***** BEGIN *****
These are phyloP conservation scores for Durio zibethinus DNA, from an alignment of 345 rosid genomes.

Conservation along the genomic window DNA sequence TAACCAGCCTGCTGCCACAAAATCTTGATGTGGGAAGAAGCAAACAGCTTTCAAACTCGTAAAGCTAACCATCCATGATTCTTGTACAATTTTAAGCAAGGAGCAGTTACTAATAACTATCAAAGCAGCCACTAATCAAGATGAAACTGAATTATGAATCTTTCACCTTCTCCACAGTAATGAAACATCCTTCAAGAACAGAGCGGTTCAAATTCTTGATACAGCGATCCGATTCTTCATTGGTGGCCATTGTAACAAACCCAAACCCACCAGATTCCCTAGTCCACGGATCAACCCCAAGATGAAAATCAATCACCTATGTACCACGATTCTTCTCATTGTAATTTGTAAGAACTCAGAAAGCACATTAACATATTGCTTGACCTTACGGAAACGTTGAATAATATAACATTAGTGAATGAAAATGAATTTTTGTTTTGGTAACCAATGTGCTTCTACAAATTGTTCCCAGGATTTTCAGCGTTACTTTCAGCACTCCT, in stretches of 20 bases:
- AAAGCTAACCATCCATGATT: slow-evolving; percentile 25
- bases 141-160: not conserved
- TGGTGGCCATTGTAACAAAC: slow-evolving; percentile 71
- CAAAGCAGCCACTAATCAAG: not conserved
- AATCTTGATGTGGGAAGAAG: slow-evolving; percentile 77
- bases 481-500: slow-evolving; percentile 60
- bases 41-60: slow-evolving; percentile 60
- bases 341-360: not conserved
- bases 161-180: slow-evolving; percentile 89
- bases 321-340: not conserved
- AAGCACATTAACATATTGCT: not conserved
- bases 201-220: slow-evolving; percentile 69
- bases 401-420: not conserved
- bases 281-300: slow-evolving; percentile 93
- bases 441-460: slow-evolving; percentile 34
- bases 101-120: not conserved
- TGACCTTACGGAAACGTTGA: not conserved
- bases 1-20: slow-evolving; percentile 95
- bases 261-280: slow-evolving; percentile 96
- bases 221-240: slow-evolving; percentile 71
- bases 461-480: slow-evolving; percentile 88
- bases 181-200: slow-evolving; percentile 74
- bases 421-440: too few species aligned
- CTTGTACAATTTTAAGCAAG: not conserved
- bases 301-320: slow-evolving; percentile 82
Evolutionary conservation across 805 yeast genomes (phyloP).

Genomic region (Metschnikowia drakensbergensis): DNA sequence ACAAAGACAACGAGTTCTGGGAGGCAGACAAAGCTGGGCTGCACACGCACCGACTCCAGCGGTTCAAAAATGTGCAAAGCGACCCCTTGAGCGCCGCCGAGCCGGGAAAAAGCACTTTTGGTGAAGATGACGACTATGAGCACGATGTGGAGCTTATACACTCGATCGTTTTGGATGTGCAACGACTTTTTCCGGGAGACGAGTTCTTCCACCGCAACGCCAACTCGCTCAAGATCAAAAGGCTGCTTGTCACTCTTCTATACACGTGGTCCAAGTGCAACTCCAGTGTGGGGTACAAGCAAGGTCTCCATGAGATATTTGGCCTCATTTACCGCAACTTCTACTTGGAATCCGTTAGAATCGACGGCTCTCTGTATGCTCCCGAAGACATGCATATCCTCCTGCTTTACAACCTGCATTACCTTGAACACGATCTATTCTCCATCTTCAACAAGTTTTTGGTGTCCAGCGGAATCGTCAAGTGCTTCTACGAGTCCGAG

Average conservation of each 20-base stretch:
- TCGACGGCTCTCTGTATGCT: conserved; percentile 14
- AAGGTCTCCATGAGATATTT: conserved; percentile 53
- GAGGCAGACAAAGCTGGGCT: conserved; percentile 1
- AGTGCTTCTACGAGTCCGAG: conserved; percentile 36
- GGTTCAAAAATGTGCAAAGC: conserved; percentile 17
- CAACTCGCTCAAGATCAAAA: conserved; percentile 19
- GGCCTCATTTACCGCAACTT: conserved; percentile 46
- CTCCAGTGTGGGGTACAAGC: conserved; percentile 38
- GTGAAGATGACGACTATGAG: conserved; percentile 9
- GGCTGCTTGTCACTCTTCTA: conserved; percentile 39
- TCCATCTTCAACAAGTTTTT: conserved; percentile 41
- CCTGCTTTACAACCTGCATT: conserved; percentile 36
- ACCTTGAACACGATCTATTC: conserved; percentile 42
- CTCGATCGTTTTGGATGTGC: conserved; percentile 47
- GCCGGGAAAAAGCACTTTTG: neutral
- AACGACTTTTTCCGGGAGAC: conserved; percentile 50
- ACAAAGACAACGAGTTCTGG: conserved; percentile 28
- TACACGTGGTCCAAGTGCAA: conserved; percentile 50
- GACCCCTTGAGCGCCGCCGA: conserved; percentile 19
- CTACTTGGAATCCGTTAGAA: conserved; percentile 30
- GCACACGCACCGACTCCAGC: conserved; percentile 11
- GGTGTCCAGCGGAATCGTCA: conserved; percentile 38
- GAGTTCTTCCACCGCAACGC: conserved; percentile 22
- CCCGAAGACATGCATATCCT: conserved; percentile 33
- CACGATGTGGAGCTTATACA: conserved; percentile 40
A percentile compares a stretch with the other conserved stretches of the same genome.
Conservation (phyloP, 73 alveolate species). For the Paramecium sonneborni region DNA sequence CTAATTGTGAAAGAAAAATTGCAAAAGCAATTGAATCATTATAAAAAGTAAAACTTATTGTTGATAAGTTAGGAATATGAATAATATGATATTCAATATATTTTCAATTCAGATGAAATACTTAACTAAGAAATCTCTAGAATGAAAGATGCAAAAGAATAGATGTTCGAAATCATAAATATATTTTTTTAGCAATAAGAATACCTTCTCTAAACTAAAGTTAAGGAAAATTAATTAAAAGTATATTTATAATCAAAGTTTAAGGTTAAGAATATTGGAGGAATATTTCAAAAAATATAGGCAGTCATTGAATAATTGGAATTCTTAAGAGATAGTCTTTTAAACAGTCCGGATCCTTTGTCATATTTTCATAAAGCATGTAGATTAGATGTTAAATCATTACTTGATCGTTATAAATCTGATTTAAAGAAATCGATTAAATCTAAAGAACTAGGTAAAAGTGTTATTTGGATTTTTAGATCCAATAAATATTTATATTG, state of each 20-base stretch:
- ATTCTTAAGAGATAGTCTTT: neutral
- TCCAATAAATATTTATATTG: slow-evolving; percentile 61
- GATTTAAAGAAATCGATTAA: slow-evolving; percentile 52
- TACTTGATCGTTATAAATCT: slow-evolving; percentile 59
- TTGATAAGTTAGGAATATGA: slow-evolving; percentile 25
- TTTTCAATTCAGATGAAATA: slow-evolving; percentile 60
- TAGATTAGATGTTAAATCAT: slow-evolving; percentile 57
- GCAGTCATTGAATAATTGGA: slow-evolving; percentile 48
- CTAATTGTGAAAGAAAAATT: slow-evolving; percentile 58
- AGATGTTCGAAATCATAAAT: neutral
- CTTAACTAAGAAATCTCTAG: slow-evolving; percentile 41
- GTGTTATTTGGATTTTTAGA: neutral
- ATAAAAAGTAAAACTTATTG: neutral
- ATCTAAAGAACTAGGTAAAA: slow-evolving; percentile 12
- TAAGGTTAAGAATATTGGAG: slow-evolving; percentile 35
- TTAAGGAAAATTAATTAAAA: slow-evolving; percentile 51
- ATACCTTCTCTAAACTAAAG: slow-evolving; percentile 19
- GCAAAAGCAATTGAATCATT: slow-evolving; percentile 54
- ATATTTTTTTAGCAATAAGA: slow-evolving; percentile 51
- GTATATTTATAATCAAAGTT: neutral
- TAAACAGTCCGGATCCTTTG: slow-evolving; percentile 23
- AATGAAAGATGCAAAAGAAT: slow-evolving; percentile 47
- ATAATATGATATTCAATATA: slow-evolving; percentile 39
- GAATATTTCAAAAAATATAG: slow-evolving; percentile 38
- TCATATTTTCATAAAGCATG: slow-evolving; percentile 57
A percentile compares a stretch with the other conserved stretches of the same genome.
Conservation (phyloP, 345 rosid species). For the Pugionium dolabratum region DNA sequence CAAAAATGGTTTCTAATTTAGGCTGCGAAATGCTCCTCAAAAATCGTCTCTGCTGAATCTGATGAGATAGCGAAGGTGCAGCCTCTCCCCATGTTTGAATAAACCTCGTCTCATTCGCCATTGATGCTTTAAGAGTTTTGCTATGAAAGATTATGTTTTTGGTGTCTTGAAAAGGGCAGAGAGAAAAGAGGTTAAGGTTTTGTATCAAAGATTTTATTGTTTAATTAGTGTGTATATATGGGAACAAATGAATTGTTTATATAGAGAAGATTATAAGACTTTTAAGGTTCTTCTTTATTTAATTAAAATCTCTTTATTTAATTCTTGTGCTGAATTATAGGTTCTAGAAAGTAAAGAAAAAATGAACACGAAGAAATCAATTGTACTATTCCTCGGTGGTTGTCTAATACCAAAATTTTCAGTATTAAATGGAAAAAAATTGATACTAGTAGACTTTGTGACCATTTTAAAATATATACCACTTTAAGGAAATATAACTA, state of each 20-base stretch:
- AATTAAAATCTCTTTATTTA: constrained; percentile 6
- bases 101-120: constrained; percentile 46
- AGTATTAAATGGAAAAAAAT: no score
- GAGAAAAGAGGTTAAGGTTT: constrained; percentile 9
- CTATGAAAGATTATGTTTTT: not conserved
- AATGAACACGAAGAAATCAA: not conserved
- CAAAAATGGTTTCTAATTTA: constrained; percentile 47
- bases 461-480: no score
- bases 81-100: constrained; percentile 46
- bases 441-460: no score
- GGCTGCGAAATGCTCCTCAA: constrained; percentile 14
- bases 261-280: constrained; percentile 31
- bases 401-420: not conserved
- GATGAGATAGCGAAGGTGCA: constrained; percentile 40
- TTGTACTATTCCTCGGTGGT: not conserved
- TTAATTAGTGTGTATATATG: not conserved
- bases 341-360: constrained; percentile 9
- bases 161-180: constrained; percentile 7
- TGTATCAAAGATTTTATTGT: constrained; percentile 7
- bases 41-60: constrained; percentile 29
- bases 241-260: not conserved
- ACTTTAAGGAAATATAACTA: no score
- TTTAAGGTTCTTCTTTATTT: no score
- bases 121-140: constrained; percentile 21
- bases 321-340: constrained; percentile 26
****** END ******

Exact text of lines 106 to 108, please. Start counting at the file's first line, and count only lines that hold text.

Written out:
- ACTTTAAGGAAATATAACTA: no score
- TTTAAGGTTCTTCTTTATTT: no score
- bases 121-140: constrained; percentile 21